published Monday, July 4th, 2011

2nd pavilion planned for Market Park in Athens

By Paul Leach

IF YOU GO


• Market Park, located at 106 S. Jackson St. just off State Route 30, Green Street, in Athens, will begin hosting a farmers market Tuesday.

• Market Park will have its grand opening at 5:30 p.m. July 14 as part of the 25th anniversary Pick Tennessee media tour.

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ATHENS, Tenn. — With the completion of Market Park’s first pavilion in downtown Athens, planners now have to decide where to place a second pavilion and restroom facility.

Members of the Recreation Advisory Board and Athens Parks Foundation debated recently whether to combine the public restroom with the second pavilion or let them stand alone. They ultimately decided to keep the structures separate.

“Elevation is the key that drives the plans,” said Kristin Grove, a partner with Johnson Architecture, which is handling the park’s design.

The restroom facility floor will need to be about 5 feet above ground because of building codes for enclosed structures on a flood plain, according to Austin Fesmire, director of the city’s parks and recreation department.

Fesmire said the rule protects the restroom’s electrical box in case of flooding.

Grove said the restroom could be incorporated as an endcap to the park’s second pavilion, which would be built sometime after the restroom. The combined structure would save on construction and utility costs, he said.

Naomi Clarke and other board members questioned the aesthetics of attaching the restroom to the second pavilion, saying it defeated the purpose of having an open-air pavilion by blocking one end of it.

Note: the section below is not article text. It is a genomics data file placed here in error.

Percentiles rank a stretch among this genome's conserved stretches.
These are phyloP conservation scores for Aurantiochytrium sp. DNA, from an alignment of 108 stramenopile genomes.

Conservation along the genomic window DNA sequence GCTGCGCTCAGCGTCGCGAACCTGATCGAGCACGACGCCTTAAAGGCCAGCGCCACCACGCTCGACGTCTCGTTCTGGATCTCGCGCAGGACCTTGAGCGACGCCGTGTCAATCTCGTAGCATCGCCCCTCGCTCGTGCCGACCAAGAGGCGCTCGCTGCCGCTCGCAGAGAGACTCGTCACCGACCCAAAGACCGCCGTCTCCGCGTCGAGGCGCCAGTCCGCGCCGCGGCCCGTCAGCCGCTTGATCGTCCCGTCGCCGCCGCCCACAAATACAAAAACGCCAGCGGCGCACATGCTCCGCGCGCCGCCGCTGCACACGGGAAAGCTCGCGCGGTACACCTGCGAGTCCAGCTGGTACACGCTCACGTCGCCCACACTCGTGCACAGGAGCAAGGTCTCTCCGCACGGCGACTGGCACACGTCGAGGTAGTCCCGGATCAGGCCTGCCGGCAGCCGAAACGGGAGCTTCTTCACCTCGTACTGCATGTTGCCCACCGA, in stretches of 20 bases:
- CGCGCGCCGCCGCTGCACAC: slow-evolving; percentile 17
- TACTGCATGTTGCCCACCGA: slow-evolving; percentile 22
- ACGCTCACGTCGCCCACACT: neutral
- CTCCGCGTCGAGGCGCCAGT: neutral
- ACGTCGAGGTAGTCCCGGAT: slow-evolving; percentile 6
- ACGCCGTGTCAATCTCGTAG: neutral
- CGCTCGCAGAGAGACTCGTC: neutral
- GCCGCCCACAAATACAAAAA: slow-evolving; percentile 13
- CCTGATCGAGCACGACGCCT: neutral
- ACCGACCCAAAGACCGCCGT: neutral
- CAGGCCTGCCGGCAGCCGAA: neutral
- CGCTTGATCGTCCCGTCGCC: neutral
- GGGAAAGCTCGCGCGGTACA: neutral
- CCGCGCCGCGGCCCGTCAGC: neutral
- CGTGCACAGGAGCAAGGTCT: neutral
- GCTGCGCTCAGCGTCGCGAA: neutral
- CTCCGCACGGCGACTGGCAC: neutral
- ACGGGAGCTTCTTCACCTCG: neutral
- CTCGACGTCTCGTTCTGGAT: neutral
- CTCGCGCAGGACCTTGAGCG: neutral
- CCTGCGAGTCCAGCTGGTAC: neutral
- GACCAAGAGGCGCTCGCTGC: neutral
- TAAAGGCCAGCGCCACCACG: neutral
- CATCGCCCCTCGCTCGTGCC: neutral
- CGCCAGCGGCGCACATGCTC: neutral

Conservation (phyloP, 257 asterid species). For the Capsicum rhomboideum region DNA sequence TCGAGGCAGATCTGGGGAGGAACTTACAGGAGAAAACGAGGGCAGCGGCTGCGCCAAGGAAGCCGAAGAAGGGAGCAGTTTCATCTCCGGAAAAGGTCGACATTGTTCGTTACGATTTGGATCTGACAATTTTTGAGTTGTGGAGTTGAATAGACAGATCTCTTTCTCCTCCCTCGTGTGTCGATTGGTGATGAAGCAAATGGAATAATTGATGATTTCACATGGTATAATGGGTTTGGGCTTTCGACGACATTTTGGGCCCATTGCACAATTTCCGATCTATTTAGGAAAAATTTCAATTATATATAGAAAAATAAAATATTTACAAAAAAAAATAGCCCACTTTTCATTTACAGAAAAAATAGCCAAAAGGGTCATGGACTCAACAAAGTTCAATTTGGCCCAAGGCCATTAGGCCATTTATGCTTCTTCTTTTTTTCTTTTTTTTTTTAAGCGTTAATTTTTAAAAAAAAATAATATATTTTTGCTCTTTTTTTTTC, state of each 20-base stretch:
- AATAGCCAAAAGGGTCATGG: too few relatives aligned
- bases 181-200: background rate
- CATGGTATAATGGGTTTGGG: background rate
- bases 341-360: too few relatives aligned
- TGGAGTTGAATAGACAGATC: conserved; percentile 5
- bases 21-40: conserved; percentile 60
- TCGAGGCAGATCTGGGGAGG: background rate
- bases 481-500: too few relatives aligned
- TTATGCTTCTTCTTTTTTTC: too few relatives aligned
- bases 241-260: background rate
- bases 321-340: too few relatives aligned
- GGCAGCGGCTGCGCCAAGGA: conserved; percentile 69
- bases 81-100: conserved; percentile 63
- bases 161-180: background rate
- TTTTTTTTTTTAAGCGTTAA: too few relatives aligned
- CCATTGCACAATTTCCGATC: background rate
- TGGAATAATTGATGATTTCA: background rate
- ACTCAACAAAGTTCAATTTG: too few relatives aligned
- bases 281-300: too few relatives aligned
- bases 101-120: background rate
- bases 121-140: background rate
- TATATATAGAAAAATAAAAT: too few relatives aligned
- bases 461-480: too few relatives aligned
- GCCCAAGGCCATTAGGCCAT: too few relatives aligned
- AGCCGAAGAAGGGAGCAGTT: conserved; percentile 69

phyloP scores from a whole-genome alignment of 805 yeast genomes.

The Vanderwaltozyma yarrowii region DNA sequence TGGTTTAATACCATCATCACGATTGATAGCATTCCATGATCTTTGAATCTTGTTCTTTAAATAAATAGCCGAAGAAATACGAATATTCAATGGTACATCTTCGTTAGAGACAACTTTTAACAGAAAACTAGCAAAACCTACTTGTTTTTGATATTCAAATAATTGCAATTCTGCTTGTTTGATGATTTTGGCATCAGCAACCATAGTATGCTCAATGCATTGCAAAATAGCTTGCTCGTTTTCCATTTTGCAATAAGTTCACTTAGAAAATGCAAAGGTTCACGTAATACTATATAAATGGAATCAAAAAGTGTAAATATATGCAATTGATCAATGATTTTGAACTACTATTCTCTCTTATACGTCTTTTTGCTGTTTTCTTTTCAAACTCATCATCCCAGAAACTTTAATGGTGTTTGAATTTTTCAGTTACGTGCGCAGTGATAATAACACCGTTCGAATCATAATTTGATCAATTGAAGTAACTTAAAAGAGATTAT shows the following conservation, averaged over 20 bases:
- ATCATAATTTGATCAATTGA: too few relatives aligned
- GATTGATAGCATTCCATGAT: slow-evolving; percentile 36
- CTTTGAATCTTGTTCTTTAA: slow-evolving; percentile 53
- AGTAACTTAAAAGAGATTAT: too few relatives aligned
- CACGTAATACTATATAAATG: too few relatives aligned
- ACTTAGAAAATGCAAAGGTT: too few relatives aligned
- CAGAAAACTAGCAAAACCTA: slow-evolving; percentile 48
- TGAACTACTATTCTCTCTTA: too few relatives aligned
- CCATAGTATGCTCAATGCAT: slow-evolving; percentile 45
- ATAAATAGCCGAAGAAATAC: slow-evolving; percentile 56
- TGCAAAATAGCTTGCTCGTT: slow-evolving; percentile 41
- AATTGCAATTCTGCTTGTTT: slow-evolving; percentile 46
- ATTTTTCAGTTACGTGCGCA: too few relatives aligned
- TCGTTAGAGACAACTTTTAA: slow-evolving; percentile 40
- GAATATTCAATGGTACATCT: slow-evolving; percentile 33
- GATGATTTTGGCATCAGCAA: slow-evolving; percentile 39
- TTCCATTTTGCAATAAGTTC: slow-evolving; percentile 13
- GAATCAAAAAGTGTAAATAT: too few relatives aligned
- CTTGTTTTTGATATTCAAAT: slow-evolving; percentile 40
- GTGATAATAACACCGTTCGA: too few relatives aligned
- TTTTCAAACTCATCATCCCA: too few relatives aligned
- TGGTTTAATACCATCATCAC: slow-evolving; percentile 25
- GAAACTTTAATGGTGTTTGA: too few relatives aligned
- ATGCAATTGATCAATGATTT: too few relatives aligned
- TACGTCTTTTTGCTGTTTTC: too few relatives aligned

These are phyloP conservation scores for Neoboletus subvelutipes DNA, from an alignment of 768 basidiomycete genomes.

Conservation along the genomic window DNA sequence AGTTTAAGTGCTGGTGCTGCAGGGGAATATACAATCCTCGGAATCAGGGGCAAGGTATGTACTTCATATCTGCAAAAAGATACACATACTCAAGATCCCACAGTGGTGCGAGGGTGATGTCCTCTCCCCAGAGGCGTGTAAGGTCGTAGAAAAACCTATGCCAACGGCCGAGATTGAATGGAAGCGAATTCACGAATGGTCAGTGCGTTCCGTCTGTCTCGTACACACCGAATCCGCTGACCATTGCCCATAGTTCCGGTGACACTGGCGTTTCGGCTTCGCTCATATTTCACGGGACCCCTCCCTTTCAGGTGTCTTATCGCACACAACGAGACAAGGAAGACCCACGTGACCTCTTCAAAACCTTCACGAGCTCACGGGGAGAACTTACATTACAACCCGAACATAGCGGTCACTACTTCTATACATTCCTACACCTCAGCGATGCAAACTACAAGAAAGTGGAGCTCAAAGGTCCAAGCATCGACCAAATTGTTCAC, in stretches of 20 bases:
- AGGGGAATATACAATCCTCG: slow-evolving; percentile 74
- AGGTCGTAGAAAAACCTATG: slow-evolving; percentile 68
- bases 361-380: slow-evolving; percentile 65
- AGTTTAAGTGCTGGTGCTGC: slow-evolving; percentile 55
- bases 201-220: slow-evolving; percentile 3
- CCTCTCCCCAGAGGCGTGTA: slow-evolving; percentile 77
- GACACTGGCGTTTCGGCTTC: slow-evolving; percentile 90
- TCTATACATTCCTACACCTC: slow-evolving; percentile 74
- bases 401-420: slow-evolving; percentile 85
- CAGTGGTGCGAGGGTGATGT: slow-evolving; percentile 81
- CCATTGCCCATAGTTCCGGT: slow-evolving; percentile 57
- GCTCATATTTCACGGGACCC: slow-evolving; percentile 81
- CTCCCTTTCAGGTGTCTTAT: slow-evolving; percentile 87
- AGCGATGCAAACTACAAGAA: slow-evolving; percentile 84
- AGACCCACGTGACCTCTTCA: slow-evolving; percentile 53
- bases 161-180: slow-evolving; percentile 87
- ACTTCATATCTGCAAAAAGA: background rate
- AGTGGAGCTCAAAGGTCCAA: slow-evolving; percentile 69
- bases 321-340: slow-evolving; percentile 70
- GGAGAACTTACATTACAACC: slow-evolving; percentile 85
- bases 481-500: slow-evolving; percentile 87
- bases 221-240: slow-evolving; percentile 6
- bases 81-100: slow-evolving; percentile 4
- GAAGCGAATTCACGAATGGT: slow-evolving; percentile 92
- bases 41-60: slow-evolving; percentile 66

Board members also questioned the significance of any cost savings by combining the restroom facility with the second pavilion. Grove did not provide any estimates of dollars saved.

Phase Two of Market Park, which includes the restroom facility and concrete walkways, likely will begin in October, Fesmire said.

Phase Two funding amounts to $300,000, according to Fesmire, with Athens and McMinn County providing $120,000 and $30,000, respectively. The Tennessee Department of Environment and Conservation will put up $150,000.

In other business, the board discussed whether to align the second pavilion on Jackson Street, like the existing pavilion. Grove said parking space could be saved by having the structure form a corner with the existing pavilion instead of extending them in a line toward the nearby city parking lot.

Resident Bob Sevigny suggested that the park incorporate a decorative waterwheel into its design. He noted that the town’s foundation was rooted in the livelihood provided by its creeks.

Paul Leach is based in Cleveland. Email him at paul.leach.press@gmail.com.

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